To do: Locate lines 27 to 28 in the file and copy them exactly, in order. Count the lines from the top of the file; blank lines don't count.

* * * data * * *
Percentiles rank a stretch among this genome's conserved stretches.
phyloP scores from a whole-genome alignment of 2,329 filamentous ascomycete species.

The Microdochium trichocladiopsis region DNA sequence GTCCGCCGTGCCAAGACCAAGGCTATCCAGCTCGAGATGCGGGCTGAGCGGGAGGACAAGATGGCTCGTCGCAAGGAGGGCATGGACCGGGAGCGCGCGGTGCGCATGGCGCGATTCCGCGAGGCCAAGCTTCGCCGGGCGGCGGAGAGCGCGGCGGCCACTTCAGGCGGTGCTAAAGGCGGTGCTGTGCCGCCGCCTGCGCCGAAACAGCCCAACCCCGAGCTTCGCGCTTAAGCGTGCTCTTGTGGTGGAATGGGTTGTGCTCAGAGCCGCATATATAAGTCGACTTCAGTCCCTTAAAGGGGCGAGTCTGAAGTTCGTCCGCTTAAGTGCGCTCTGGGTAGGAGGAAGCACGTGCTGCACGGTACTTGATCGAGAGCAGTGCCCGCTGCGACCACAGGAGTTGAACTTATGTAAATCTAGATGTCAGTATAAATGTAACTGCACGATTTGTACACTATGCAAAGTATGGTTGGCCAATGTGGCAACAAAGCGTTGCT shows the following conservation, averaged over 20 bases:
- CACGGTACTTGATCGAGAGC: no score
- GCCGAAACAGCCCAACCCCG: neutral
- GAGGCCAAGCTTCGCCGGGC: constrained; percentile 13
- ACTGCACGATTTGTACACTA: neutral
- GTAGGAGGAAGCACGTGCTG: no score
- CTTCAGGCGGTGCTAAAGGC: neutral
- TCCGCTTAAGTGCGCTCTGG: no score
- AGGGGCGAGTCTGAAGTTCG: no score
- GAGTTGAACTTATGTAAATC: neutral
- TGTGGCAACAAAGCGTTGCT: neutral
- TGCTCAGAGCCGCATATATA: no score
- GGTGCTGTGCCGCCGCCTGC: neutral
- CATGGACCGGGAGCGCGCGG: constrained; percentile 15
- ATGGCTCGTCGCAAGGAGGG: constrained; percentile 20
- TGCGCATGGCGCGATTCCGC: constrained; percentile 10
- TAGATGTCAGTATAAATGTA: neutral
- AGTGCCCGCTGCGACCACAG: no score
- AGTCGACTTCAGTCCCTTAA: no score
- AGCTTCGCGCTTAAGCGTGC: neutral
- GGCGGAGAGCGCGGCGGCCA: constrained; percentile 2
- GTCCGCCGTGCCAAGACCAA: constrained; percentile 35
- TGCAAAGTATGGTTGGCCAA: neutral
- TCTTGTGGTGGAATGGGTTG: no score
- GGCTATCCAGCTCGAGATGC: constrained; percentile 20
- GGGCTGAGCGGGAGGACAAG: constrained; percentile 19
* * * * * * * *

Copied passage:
- GGCTATCCAGCTCGAGATGC: constrained; percentile 20
- GGGCTGAGCGGGAGGACAAG: constrained; percentile 19